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Journal Article

Melodic constructions in Spanish: Metrical structure determines the association properties of intonational tones


Torreira,  Francisco
Language and Cognition Department, MPI for Psycholinguistics, Max Planck Society;
McGill University, Canada;

Supplementary Material (public)

Torreira, F., & Grice, M. (2018). Melodic constructions in Spanish: Metrical structure determines the association properties of intonational tones. Journal of the International Phonetic Association, 48(1), 9-32. doi:10.1017/S0025100317000603.

Cite as: http://hdl.handle.net/21.11116/0000-0001-4CEB-2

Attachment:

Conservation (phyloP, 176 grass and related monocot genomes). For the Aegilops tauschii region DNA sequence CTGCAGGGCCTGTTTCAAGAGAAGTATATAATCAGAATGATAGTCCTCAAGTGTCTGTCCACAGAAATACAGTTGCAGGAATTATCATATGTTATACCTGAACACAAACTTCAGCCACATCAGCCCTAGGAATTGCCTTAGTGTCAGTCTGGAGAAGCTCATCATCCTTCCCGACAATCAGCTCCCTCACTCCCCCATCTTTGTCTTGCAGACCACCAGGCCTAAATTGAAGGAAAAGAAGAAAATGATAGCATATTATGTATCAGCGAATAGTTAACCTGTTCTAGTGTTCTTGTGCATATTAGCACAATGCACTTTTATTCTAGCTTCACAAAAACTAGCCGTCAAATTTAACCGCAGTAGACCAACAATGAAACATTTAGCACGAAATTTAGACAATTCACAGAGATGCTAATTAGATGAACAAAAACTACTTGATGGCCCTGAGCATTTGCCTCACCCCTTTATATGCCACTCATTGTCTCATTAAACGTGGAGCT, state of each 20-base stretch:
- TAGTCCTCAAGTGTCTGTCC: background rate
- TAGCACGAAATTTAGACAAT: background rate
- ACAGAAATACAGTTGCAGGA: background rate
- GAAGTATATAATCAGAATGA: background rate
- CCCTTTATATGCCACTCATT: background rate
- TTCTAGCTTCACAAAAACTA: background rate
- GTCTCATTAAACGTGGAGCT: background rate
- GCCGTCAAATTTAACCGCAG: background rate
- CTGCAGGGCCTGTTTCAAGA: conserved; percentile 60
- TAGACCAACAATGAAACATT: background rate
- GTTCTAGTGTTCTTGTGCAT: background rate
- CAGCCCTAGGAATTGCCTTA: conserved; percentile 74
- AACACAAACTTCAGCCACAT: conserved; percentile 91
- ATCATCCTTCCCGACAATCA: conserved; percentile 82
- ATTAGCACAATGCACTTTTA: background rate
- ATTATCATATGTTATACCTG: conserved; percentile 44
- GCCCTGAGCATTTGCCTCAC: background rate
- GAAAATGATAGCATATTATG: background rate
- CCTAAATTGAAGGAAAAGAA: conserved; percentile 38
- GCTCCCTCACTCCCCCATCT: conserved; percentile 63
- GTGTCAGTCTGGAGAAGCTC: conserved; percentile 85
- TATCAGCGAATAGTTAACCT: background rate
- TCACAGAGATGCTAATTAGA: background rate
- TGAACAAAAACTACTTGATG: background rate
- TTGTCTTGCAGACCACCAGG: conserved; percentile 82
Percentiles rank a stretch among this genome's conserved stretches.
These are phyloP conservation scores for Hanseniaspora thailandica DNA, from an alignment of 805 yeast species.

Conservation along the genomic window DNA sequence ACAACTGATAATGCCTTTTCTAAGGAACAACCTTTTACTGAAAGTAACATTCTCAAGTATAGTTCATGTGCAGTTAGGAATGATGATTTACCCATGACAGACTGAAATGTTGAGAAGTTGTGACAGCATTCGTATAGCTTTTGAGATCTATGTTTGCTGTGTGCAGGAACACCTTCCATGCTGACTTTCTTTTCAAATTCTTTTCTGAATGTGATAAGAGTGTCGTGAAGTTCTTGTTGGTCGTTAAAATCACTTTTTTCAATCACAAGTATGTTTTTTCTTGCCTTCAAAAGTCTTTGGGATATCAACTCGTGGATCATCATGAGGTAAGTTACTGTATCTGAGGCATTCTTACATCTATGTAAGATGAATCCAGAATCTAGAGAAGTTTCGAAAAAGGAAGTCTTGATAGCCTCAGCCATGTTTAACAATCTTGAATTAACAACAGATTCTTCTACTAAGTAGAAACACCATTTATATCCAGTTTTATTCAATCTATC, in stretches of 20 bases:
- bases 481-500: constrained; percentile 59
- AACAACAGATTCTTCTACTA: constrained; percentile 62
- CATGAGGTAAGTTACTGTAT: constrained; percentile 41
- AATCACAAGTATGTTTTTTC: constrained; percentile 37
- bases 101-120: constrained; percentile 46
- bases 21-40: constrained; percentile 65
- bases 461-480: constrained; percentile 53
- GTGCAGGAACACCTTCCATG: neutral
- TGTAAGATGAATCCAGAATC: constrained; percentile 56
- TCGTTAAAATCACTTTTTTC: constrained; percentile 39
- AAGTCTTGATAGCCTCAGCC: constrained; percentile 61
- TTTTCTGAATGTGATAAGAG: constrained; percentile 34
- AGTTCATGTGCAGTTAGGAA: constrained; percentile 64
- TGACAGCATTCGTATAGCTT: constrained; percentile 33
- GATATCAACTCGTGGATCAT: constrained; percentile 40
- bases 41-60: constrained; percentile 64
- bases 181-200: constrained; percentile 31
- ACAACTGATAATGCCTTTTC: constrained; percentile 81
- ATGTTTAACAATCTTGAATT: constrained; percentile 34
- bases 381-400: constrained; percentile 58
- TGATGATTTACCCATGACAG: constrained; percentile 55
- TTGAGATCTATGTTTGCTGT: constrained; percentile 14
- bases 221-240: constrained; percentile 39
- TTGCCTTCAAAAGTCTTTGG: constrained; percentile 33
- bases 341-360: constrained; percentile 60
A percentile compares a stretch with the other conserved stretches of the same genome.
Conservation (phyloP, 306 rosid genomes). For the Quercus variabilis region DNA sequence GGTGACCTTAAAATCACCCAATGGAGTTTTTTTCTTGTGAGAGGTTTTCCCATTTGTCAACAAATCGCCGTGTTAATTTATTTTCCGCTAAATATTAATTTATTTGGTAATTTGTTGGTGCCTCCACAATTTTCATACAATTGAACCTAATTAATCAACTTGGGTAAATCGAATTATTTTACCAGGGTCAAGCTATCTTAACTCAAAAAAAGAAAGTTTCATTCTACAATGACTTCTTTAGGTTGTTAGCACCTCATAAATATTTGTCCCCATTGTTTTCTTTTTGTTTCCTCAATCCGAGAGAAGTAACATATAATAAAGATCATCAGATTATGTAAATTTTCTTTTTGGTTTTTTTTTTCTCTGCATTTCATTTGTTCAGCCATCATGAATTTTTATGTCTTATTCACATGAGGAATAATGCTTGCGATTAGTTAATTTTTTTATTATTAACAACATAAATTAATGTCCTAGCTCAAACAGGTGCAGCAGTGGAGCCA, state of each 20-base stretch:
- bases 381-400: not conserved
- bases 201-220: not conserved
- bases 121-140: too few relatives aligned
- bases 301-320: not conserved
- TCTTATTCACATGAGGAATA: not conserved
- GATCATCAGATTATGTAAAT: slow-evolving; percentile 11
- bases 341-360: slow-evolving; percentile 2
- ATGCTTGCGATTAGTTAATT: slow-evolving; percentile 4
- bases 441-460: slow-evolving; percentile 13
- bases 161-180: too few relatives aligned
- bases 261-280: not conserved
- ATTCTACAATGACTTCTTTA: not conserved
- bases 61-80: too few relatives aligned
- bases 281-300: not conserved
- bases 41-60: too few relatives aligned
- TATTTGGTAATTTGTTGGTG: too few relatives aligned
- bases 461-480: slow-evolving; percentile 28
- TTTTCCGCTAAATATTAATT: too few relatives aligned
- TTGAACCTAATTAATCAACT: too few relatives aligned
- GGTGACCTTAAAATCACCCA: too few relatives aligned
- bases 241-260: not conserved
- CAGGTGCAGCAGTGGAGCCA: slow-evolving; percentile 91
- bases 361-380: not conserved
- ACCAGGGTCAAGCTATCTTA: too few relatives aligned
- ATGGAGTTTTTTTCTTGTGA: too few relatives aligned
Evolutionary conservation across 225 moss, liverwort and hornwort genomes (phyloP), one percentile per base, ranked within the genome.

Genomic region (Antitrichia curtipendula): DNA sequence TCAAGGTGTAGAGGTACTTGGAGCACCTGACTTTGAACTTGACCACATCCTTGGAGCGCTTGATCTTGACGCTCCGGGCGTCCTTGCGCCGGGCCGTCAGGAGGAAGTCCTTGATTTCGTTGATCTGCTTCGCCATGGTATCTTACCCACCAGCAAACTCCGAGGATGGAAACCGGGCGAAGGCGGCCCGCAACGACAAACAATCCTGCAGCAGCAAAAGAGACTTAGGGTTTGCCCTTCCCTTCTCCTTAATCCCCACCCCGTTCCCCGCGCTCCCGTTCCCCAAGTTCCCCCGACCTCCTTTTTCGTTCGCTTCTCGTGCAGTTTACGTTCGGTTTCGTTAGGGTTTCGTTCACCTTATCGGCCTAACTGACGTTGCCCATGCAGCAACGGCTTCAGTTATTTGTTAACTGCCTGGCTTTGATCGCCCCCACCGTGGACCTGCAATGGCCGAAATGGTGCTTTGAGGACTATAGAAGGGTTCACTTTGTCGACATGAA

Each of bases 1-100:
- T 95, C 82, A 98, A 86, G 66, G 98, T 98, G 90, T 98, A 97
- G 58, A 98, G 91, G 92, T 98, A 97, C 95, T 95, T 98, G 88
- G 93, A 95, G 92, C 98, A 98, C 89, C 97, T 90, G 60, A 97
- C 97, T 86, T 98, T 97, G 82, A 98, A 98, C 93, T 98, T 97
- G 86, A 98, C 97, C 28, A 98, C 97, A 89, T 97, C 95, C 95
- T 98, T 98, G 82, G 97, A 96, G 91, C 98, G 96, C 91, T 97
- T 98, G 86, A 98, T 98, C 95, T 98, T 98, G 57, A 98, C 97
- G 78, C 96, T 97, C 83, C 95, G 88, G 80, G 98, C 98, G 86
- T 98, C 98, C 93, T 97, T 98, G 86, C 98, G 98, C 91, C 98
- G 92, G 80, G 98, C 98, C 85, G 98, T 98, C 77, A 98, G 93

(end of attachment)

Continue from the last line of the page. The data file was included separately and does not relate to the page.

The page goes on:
This paper explores phrase-length-related alternations in the association of tones to positions in metrical structure in two melodic constructions of Spanish. An imitation-and-completion task eliciting (a) the low–falling–rising contour and (b) the circumflex contour on intonation phrases (IPs) of one, two, and three prosodic words revealed that, although the focus structure and pragmatic context is constant across conditions, phrases containing one prosodic word differ in their nuclear (i.e. final) pitch accents and edge tones from phrases containing more than one prosodic word. For contour (a), short intonation phrases (e.g. [ Ma no lo ] IP ) were produced with a low accent followed by a high edge tone (L ∗ H% in ToBI notation), whereas longer phrases (e.g. [ El her ma no de la a m igadeMa no lo ] IP ‘Manolo’s friend’s brother’) had a low accent on the first stressed syllable, a rising accent on the last stressed syllable, and a low edge tone (L ∗ L+H ∗ L%). For contour (b), short phrases were produced with a high–rise (L+H ∗ ¡H%), whereas longer phrases were produced with an initial accentual rise followed by an upstepped rise–fall (L+H ∗ ¡H ∗ L%). These findings imply that the common practice of describing the structure of intonation contours as consisting of a constant nuclear pitch accent and following edge tone is not adequate for modeling Spanish intonation. To capture the observed melodic alternations, we argue for clearer separation between tones and metrical structure, whereby intonational tones do not necessarily have an intrinsic culminative or delimitative function (i.e. as pitch accents or as edge tones). Instead, this function results from melody-specific principles of tonal–metrical association.